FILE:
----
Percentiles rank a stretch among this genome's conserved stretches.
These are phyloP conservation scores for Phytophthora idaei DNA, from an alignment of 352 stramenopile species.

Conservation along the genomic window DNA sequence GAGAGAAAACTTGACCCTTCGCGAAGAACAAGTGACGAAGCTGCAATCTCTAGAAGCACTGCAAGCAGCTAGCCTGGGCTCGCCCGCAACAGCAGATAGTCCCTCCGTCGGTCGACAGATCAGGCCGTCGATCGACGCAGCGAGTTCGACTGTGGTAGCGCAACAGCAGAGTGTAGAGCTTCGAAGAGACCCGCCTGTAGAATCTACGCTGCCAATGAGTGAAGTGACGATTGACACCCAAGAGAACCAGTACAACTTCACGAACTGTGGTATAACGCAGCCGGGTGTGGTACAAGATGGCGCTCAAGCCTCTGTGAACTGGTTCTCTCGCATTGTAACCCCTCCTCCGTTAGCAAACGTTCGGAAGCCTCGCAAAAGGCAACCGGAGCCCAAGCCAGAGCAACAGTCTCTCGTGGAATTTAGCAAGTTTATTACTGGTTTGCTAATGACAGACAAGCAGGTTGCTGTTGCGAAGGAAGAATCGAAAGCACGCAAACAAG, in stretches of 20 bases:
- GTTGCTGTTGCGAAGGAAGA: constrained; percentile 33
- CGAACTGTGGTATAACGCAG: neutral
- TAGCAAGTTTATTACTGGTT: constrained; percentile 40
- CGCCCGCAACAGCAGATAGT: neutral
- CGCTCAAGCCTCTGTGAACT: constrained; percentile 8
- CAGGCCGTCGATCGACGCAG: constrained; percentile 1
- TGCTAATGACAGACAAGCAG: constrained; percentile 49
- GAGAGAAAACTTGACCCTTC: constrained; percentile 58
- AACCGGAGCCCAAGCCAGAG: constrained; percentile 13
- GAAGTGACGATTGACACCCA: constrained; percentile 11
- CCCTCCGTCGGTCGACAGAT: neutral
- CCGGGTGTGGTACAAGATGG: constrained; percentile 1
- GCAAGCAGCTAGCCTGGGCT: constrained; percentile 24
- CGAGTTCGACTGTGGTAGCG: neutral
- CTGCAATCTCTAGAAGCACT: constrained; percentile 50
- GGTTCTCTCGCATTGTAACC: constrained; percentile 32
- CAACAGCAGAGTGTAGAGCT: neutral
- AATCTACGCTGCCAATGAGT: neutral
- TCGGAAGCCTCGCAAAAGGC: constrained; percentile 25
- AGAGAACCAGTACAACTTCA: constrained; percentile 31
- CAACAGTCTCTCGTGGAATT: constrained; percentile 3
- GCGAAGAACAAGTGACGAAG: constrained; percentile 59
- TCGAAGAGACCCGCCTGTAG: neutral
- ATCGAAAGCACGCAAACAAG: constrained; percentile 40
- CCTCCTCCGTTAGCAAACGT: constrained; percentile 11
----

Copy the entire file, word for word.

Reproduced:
Percentiles rank a stretch among this genome's conserved stretches.
These are phyloP conservation scores for Phytophthora idaei DNA, from an alignment of 352 stramenopile species.

Conservation along the genomic window DNA sequence GAGAGAAAACTTGACCCTTCGCGAAGAACAAGTGACGAAGCTGCAATCTCTAGAAGCACTGCAAGCAGCTAGCCTGGGCTCGCCCGCAACAGCAGATAGTCCCTCCGTCGGTCGACAGATCAGGCCGTCGATCGACGCAGCGAGTTCGACTGTGGTAGCGCAACAGCAGAGTGTAGAGCTTCGAAGAGACCCGCCTGTAGAATCTACGCTGCCAATGAGTGAAGTGACGATTGACACCCAAGAGAACCAGTACAACTTCACGAACTGTGGTATAACGCAGCCGGGTGTGGTACAAGATGGCGCTCAAGCCTCTGTGAACTGGTTCTCTCGCATTGTAACCCCTCCTCCGTTAGCAAACGTTCGGAAGCCTCGCAAAAGGCAACCGGAGCCCAAGCCAGAGCAACAGTCTCTCGTGGAATTTAGCAAGTTTATTACTGGTTTGCTAATGACAGACAAGCAGGTTGCTGTTGCGAAGGAAGAATCGAAAGCACGCAAACAAG, in stretches of 20 bases:
- GTTGCTGTTGCGAAGGAAGA: constrained; percentile 33
- CGAACTGTGGTATAACGCAG: neutral
- TAGCAAGTTTATTACTGGTT: constrained; percentile 40
- CGCCCGCAACAGCAGATAGT: neutral
- CGCTCAAGCCTCTGTGAACT: constrained; percentile 8
- CAGGCCGTCGATCGACGCAG: constrained; percentile 1
- TGCTAATGACAGACAAGCAG: constrained; percentile 49
- GAGAGAAAACTTGACCCTTC: constrained; percentile 58
- AACCGGAGCCCAAGCCAGAG: constrained; percentile 13
- GAAGTGACGATTGACACCCA: constrained; percentile 11
- CCCTCCGTCGGTCGACAGAT: neutral
- CCGGGTGTGGTACAAGATGG: constrained; percentile 1
- GCAAGCAGCTAGCCTGGGCT: constrained; percentile 24
- CGAGTTCGACTGTGGTAGCG: neutral
- CTGCAATCTCTAGAAGCACT: constrained; percentile 50
- GGTTCTCTCGCATTGTAACC: constrained; percentile 32
- CAACAGCAGAGTGTAGAGCT: neutral
- AATCTACGCTGCCAATGAGT: neutral
- TCGGAAGCCTCGCAAAAGGC: constrained; percentile 25
- AGAGAACCAGTACAACTTCA: constrained; percentile 31
- CAACAGTCTCTCGTGGAATT: constrained; percentile 3
- GCGAAGAACAAGTGACGAAG: constrained; percentile 59
- TCGAAGAGACCCGCCTGTAG: neutral
- ATCGAAAGCACGCAAACAAG: constrained; percentile 40
- CCTCCTCCGTTAGCAAACGT: constrained; percentile 11